I’m starting to see more and more chatter about the Windows 7 build that was “leaked” (I would say stolen) from WinHEC China. I can already see the beginnings of the misinformation campaign that damaged Windows Vista in the Court of Public Opinion, so I’m going to nip some things in the bud right here (because Microsoft isn’t going to do it). You can take what I have to say as the truth, because unlike some others reporting on second- or third-hand information, I am actually running the build on my day-to-day laptop. This is not likely to endear me to any of Team Sinofsky, but I’d rather get in trouble with Microsoft than let false information float around.
- Nobody is getting a Windows 7 build tomorrow at the Houston MDC. Keith Combs cleared this up last week.
- This video of the new bootscreen is not a fabrication, it is real. The quality of the video sucks, but in person the animation is really cool. Rafael has an interesting analysis of how it works.
- There are other screenshots floating around out there, in varying degrees of quality and OS default settings. Paul Thurrott has the only ones you should trust, with the default post-install experience.
- Again, in some screenshots, there are images of windows with transparent side chrome. Some are saying that, because the build originally got out in VHD form, that the build must be using DXWARP10 that Long talked about last week. While I cannot say whether or not DXWARP10 is in this build, any purported tying of DXWARP10 and Microsoft’s virtualization technologies should be treated as speculation.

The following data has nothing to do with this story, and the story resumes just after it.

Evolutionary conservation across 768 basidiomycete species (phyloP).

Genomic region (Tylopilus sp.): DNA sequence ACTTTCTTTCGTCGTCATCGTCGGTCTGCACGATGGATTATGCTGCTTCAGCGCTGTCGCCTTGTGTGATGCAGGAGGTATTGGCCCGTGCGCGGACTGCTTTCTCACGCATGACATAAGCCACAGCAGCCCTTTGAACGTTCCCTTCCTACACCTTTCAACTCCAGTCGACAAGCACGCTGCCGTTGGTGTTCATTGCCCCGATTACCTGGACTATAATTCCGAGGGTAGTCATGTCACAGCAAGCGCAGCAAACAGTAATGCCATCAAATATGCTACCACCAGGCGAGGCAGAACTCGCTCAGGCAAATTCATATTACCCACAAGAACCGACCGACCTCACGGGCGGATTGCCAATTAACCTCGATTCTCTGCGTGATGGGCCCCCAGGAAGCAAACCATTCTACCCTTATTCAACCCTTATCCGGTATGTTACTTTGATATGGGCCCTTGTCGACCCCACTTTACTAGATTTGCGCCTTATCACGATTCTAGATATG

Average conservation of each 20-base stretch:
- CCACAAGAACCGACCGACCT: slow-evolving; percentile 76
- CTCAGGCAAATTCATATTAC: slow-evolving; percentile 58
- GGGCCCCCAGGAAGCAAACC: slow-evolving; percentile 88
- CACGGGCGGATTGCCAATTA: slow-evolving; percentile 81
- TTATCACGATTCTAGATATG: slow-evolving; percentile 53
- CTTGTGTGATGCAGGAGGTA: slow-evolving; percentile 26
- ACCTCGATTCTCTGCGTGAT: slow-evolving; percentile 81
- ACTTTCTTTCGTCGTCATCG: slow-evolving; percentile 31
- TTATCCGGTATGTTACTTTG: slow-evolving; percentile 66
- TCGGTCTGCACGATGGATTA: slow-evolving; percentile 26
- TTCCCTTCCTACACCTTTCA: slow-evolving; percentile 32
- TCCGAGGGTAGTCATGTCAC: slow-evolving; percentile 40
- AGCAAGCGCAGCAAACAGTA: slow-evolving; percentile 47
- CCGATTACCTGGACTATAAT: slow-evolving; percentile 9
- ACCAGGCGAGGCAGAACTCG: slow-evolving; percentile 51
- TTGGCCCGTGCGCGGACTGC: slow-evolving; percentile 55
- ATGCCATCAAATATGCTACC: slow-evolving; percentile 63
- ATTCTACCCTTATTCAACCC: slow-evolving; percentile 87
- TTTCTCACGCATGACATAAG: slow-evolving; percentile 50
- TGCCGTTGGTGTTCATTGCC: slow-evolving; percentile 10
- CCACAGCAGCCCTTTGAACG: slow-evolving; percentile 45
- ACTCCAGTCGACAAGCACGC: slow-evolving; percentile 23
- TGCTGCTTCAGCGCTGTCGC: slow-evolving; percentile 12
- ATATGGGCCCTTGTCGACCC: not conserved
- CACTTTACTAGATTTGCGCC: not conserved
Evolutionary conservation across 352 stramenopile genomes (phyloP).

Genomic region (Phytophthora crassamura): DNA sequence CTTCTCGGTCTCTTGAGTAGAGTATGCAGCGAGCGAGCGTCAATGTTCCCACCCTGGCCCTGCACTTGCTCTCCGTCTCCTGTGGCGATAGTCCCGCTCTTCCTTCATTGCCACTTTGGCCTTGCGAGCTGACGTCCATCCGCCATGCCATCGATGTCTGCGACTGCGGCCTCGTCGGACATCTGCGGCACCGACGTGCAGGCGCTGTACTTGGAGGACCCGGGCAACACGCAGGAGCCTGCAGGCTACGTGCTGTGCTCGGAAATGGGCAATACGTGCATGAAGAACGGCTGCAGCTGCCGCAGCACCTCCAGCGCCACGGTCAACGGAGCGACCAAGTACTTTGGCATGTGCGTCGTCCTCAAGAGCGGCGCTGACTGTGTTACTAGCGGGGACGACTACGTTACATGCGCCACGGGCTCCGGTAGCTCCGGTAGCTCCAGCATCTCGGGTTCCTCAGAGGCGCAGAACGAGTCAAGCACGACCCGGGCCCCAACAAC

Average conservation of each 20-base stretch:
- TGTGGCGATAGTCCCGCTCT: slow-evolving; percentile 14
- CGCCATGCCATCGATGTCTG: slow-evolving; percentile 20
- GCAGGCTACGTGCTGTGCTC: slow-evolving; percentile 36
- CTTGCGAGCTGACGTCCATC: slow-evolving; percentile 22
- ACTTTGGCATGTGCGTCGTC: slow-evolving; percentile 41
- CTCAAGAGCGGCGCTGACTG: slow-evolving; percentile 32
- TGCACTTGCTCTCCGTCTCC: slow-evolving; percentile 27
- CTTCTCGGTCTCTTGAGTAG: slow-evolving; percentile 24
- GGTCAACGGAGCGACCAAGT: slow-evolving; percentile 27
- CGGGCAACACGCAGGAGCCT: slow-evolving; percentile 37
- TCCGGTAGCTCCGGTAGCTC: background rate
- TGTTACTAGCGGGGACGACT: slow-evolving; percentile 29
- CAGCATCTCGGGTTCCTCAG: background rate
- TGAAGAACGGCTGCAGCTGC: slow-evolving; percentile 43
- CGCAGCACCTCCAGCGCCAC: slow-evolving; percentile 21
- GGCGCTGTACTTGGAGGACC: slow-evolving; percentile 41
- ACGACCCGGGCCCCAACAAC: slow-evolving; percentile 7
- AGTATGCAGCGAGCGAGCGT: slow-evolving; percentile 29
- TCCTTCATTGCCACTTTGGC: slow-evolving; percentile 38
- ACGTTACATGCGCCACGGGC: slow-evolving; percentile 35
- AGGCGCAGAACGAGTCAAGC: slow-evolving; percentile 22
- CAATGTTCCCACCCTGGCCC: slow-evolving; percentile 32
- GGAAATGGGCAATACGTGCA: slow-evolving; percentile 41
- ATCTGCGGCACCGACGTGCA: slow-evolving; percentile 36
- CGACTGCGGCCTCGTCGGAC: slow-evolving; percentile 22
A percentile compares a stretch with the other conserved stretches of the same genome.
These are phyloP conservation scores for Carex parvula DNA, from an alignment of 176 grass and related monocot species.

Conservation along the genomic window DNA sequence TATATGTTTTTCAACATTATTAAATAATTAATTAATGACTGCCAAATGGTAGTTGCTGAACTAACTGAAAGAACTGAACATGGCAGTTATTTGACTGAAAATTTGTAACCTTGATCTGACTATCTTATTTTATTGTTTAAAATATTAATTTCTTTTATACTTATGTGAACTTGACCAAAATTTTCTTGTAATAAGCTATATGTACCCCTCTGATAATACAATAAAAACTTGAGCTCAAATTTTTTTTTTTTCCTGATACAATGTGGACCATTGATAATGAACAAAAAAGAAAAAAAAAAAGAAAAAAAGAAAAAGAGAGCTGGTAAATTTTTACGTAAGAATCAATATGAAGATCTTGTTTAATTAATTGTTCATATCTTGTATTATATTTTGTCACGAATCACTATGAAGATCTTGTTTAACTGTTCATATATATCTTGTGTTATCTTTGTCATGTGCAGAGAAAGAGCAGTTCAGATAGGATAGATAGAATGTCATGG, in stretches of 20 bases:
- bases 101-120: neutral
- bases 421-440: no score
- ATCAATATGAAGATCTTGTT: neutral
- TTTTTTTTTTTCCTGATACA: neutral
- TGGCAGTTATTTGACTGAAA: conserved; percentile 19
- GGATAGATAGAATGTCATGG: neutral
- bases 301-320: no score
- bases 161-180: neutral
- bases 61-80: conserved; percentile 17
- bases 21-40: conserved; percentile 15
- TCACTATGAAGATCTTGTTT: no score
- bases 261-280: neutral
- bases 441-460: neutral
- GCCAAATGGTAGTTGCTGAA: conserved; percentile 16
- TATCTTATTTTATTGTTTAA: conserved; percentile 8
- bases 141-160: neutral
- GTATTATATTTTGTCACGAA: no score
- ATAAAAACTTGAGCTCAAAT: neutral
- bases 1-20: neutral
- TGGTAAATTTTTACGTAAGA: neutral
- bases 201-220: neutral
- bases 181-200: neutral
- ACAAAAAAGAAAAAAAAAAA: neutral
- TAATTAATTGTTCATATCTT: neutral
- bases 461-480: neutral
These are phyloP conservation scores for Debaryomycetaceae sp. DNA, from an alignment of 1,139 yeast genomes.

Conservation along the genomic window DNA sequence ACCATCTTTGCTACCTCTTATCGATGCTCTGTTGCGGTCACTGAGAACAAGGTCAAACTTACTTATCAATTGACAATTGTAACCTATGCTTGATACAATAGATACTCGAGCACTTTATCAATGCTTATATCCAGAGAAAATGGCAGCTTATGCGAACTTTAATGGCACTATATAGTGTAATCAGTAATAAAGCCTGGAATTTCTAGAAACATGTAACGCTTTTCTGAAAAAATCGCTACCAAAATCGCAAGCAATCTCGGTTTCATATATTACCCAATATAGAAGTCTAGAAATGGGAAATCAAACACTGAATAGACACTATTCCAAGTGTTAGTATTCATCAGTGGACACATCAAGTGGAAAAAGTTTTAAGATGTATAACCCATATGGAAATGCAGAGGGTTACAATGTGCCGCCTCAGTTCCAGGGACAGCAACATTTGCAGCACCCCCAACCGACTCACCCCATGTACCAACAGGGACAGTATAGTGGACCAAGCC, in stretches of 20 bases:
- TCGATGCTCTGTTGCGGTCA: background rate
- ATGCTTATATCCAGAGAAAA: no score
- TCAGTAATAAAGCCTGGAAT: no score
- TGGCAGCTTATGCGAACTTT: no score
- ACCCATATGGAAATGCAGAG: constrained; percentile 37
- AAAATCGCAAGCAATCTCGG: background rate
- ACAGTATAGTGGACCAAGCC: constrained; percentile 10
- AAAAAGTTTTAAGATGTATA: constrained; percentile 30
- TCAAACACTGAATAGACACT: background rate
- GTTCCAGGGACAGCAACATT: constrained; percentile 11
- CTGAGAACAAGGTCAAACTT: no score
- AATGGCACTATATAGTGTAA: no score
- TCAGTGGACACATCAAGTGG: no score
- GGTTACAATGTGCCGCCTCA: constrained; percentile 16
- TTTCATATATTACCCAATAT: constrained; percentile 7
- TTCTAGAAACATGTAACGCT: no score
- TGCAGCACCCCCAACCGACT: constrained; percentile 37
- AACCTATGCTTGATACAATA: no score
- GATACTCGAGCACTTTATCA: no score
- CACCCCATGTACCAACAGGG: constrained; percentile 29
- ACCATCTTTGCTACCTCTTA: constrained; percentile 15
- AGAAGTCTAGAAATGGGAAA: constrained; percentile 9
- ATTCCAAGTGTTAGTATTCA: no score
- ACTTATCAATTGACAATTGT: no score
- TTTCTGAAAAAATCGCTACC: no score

- The SuperBar has not been “un-rethought” or “un-redesigned” in any way. The default SuperBar settings are as shown in Paul’s Screenshots, and have not changed. However, there are settings that were available to anyone using Rafael’s Blue Badge tool that let you control whether or not the SuperBar renders text or not. A screenshot of that dialog is a right. if you check “Use Small Icons” and select “Never Combine” from the group, the newest build’s Taskbar displays like this:
(the icons interspersed in between are the pinned programs in their original organization. And unlike Windows Vista, you can drag and reorganize the taskbar items in this state.) Microsoft has previously stated that the old Taskbar would not be available in Windows 7, so I’m not sure if the feature and rendering depicted above are going to remain. But if I were Microsoft, I’d leave it alone.
I would ask that bloggers and the press be responsible in their reporting and observations, and clearly identify the facts they are reporting from their guesstimates and speculation. Windows Vista’s reputation was damaged just as much by it’s own initial issues as it was by individuals people trust relaying unsubstantiated rumors, speculation based on partial facts, and outright lies. in other words, don’t tell us what is in a particular Windows 7 build unless you have been in the immediate presence of a machine running it, mmmkay?